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Having Fun with Executive Functioning Skills!

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By Aileen Choi

Summer is almost over, so I’m sure that you and your family are eager to travel in this last month before the new school year starts! Traveling is a great way for your children to practice their executive functioning skills (and yours, as well!).

Before we jump into how to involve your kids with planning a trip, it’s important to consider the benefits of planning ahead:

  • Booking tickets and hotels ahead of time makes it much more affordable to go away. Waiting until the last minute might mean switching to a less-desired option, or not going at all! One tip is to book flights more than a month in advance. Once it hits that one-month point, flight tickets tend to go up.
  • You can book all aspects of a trip without activities being sold out or full, including hotels and car rentals. Everyone can participate and select activities if you plan ahead of time, which is especially important if your traveling party has people of all different ages in it.
  • The best way for children to learn a skill is to have someone model what the process looks like. Involving teenagers in family trips is also a great way to pique their interest!

Feel ready to involve your children in planning? Great! Here’s some advice on how they can have fun thinking through how to create a memorable trip:

  • Let them choose an attraction or destination to visit. They can pick one small part of the trip or a larger part, depending on their age. Have them do the research and write notes about their plan. Before they begin, brainstorm together some of the things they’ll need to figure out, such as days/hours of operation, cost, tickets, directions, where to eat nearby, etc.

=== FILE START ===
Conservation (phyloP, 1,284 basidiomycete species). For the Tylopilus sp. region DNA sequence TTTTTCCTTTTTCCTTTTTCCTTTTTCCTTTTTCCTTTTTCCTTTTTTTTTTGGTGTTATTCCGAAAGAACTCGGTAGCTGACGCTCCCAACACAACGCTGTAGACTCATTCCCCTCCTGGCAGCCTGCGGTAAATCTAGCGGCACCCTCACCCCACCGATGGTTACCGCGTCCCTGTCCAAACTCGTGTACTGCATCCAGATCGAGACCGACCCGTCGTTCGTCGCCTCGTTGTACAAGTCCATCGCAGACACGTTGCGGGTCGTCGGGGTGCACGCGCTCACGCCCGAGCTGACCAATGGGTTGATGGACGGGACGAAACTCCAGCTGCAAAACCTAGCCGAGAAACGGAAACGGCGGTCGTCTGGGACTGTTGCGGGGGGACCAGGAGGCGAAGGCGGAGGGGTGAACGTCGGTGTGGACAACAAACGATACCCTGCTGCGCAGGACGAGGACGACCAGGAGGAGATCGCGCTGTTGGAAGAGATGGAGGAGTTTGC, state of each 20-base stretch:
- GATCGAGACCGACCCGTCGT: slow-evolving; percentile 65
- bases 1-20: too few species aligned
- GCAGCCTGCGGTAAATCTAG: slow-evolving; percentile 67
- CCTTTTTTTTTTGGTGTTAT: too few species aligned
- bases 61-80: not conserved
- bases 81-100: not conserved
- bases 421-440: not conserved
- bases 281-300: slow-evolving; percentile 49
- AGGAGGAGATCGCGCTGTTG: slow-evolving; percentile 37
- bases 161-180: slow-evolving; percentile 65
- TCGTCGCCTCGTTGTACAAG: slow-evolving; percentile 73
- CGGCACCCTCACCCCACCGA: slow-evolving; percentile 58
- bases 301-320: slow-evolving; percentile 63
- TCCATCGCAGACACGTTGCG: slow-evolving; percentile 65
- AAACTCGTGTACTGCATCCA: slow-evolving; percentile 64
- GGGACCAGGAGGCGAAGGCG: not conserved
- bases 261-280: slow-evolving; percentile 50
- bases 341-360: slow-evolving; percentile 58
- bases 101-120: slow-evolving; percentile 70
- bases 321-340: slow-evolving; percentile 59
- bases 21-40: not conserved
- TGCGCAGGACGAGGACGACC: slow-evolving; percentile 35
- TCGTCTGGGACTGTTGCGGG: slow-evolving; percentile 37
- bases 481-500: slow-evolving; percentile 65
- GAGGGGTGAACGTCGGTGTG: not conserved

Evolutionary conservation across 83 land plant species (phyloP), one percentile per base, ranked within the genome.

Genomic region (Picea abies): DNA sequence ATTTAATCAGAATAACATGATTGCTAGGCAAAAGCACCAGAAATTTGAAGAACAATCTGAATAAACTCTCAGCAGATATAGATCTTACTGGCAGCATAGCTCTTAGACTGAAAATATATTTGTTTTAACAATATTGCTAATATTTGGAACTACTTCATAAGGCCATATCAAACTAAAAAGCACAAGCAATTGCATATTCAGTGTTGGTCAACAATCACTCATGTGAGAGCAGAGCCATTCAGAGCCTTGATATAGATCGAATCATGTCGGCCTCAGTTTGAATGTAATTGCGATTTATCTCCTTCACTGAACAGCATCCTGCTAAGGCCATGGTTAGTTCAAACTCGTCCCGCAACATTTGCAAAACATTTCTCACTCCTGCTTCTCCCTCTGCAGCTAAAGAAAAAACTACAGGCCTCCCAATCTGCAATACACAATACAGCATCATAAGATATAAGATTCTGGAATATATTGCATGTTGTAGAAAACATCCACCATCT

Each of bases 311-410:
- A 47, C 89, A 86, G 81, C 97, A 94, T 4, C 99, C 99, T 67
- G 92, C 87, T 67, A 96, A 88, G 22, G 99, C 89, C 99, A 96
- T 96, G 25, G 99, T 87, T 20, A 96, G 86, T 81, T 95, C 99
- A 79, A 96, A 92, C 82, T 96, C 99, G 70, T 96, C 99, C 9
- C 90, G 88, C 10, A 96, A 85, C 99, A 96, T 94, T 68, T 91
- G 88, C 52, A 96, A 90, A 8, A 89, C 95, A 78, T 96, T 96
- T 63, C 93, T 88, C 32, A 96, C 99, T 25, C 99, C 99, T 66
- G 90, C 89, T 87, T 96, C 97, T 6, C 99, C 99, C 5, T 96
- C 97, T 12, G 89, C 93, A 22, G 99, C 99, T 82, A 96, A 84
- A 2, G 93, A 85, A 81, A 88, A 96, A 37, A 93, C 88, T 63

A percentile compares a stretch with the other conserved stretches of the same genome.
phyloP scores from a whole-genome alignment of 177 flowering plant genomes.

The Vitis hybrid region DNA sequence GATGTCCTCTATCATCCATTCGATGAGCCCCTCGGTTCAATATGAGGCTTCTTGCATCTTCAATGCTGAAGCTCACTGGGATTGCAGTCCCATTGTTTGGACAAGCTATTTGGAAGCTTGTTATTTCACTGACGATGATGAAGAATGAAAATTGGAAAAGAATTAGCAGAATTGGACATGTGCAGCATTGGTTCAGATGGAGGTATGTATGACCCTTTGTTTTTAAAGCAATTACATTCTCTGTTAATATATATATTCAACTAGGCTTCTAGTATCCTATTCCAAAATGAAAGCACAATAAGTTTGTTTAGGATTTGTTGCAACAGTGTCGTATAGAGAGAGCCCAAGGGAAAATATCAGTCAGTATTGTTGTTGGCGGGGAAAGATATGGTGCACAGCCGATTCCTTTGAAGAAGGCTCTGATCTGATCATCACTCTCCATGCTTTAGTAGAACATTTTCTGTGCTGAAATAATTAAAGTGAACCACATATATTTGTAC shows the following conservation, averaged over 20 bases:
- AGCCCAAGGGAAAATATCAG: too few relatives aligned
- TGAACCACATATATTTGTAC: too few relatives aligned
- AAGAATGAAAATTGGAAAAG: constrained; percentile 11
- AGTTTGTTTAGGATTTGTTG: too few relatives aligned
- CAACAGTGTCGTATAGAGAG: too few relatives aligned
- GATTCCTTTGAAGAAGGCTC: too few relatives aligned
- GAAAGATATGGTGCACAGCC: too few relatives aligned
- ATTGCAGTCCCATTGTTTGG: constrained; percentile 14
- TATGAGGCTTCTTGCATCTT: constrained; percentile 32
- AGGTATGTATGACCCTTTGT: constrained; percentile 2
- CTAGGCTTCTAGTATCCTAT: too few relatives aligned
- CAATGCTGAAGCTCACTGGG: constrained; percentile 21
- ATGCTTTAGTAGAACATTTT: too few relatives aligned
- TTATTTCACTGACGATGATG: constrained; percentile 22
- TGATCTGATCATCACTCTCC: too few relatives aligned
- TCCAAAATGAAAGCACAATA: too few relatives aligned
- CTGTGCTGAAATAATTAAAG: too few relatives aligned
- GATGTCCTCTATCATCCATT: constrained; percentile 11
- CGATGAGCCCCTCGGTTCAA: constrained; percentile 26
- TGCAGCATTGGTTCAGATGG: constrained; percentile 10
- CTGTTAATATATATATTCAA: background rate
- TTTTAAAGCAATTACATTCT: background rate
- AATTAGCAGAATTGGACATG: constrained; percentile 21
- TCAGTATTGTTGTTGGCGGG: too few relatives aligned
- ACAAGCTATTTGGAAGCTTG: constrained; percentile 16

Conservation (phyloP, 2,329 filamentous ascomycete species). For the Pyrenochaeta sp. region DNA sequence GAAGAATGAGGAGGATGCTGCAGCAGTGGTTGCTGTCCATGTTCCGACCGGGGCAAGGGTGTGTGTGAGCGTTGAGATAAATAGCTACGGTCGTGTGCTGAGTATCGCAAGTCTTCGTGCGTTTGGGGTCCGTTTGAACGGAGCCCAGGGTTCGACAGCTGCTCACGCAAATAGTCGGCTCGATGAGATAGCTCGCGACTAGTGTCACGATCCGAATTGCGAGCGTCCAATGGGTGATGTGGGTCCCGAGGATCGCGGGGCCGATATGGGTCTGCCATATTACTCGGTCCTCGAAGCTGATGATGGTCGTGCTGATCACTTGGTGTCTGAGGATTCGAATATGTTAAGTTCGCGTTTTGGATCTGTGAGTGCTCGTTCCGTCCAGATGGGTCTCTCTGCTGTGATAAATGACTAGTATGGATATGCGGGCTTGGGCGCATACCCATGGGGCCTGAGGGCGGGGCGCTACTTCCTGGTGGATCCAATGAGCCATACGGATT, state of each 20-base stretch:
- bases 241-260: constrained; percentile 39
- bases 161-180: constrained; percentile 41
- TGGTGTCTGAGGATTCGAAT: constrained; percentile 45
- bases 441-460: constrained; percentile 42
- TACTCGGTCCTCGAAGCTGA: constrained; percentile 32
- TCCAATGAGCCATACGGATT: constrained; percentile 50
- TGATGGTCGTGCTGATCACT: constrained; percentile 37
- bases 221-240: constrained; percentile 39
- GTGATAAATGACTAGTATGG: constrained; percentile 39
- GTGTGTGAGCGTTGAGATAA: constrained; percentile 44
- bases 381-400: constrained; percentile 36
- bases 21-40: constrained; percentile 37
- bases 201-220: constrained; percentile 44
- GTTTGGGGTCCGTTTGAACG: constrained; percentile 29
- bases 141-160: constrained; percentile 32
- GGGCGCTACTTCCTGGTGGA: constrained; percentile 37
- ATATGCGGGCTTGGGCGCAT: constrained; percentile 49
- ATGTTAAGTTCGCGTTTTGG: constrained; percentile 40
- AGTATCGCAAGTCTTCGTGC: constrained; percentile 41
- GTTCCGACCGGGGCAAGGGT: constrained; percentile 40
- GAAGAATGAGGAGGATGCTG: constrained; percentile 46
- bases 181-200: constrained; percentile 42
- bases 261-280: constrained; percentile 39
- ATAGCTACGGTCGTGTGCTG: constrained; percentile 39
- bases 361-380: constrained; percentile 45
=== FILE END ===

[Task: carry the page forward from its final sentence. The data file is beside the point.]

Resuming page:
• Similarly, build an itinerary for each day. Together, choose a few places/sights/etc., that you want to see. Ask your children to figure out in what order you should travel to each location, how long you might spend at each place, restaurants in the area, and transportation if needed. Personally, I like using Google Sheets or an Excel document for my itineraries; I put the dates on the top and the time of day on the left-hand side. Here’s an example:
  • Create a packing list. Packing lists can be overwhelming, so this should be a structured process. Ask your children to visualize their day from waking up to going to bed. Then, brainstorm categories of items they’ll need, such as clothes, shoes, toiletries, and special activities (e.g., the beach). After making this list, they should then count the number of days of the trip, check the weather, and decide how many of each article of clothing they’ll need. 
  • If you’re going on a road trip, build your route together! Research attractions along the way and find the most reasonable route. Have your children estimate how long it’ll take to drive there and compare it to how long it actually takes. Plus, this allows them to enjoy the ride, rather than napping or zoning out the whole way through! 
  • One way to up the ante is to impose a budget. Ask your children to find a hotel or restaurant that doesn’t go over a budget. Or, give them a budget and ask them to plan an activity that will fit within the limits.

These are just some small ways to motivate your kids to get involved in trips while using their executive functioning skills. No matter where you travel to, make sure you start planning early. Save your family the stress of throwing a trip together at the last minute by planning ahead!

Erica MechlinskiHaving Fun with Executive Functioning Skills!

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